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Pursuing reconciliation

It's been pointed out how frequently and insistently St. Augustine stressed the need for Christians to forgive. For example, he urged forgiveness as the chief almsgiving they should perform during Lent. Someone has remarked that he was deliberately setting himself against a kind of culture of revenge characteristic of certain Mediterranean cultures. Here are the paragraphs that immediately follow the one cited yesterday and that set out more dimensions of the reconciliation that Christ commands his disciples to pursue.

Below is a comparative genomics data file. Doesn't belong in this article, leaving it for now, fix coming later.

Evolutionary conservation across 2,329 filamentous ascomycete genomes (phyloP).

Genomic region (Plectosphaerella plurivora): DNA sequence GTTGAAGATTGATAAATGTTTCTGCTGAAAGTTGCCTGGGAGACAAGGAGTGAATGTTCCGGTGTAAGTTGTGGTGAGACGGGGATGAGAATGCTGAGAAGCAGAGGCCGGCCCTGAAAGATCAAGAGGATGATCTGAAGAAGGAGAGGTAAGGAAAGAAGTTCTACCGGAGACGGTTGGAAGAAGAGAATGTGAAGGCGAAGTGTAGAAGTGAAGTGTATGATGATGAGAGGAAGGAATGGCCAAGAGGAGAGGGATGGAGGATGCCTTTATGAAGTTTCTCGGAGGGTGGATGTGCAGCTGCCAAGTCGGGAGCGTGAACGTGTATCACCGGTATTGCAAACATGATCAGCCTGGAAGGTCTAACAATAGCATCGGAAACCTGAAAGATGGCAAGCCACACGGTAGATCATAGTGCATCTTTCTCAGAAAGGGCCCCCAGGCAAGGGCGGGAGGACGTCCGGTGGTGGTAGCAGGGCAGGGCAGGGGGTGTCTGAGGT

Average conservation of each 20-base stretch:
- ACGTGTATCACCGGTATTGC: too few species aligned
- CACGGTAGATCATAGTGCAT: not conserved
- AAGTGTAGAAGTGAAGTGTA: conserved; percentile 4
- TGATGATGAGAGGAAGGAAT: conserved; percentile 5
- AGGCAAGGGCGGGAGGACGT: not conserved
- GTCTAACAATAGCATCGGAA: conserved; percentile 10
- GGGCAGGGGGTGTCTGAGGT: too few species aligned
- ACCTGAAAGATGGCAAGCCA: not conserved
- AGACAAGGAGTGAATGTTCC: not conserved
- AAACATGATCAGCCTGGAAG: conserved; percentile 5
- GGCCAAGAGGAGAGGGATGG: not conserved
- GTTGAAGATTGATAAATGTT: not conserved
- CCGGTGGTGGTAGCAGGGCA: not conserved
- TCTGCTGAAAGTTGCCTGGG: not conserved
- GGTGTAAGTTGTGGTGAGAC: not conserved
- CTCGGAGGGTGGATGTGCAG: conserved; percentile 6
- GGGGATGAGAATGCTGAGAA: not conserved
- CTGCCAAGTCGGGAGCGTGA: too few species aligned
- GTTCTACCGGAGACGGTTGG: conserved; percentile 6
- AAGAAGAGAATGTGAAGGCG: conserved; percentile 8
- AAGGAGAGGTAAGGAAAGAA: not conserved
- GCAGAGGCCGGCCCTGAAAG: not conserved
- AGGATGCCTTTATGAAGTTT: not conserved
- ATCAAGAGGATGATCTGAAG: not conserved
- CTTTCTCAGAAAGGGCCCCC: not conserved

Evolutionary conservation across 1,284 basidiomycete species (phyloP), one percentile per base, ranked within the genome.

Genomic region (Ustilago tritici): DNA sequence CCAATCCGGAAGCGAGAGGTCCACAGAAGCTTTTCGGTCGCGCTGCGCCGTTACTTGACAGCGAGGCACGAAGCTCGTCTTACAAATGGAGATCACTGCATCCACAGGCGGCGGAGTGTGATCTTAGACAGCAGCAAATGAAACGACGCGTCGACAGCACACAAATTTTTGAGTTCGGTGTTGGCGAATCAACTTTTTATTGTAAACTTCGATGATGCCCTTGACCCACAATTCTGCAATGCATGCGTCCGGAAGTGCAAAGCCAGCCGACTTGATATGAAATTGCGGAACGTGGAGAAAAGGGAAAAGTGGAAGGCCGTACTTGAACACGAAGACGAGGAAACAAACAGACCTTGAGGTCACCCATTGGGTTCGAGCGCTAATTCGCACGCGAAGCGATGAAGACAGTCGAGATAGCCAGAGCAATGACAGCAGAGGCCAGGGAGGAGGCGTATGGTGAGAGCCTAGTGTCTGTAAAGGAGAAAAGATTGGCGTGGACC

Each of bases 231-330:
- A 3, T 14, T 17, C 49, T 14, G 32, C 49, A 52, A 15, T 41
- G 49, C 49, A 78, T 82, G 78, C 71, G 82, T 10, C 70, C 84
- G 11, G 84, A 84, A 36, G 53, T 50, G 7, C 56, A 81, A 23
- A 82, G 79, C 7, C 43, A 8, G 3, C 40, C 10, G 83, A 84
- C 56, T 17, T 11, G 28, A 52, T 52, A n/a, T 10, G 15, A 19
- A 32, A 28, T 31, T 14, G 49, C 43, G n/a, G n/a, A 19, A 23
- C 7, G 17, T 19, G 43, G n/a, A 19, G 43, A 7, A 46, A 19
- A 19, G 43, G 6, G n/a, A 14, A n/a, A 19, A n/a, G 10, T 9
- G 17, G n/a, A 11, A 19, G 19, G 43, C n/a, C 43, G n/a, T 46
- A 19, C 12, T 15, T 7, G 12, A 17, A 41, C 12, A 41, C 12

People are quick to inflict injuries, but reluctant to seek reconciliation. Seek, he says, pardon from the one whom youve offended, from the one youve injured. He replies, I will not lower myself. If you so despise your brother, at least listen to your God: Whoever lowers himself will be lifted up (Lk 14:11). You who have already fallen dont want to lower yourself? Theres a big difference between lowering yourself and lying on the ground. Youre already lying on the ground and you dont want to lower yourself? You could well say, I wont go down, if you hadnt already been willing to fall.This is what the person who committed the injury ought to do. What should the person do who suffered the injury? What weve heard today: If your brother sins against you, correct him between you and him alone. If you neglect to do this, you are worse than he. He injured you and by doing so he gravely wounded himself. Do you not care about your brothers wound? You see him perishing, or already dead, and you dont care? You're worse by your silence than he by his insults. When someone sins against us, then, let us take great care, but not for ourselves: it is a glorious thing to forget injuries. But forget your injury, not your brothers wound. So correct him between you and him alone," intending his correction but sparing him shame. From shame he might begin to defend his sin, and you make him worse whom you want to correct. Correct him, then, between you and him alone. If he listens to you, you have gained your brother, because he would have perished if you had not done so. But if he will not listen to you, that is, if he tries to defend his sin as something right, take two or three with you, because in the mouth of two or three every word is established. But if he wont listen to them also, refer it to the Church, and if he wont listen to the Church, let him be to you like a heathen and a publican (Mt 18:16-17) Dont consider him any longer in the number of your brothers but don't neglect his salvation for that reason. For we dont include heathens, that is, Gentiles and pagans, among our brothers, but we still are always seeking their salvation.This, then, we have heard the Lord so advising and with such great care commanding that he added this immediately: Amen I say to you, whatever you bind on earth will be bound also in heaven, and whatever you loose on earth, will be loosed also in heaven. You begin to consider your brother as a publican, you are binding him on earth; but make sure you bind him justly, for justice bursts apart unjust bonds. But when you have corrected him, and been reconciled with your brother, you have loosed him on earth. When you loose him on earth, he will be loosed in heaven. You have done a great thing, not to yourself, but to him, because he had done great injury, not to you, but to himself. (Augustine, Sermon 82, 6-7; PL 38, 508509)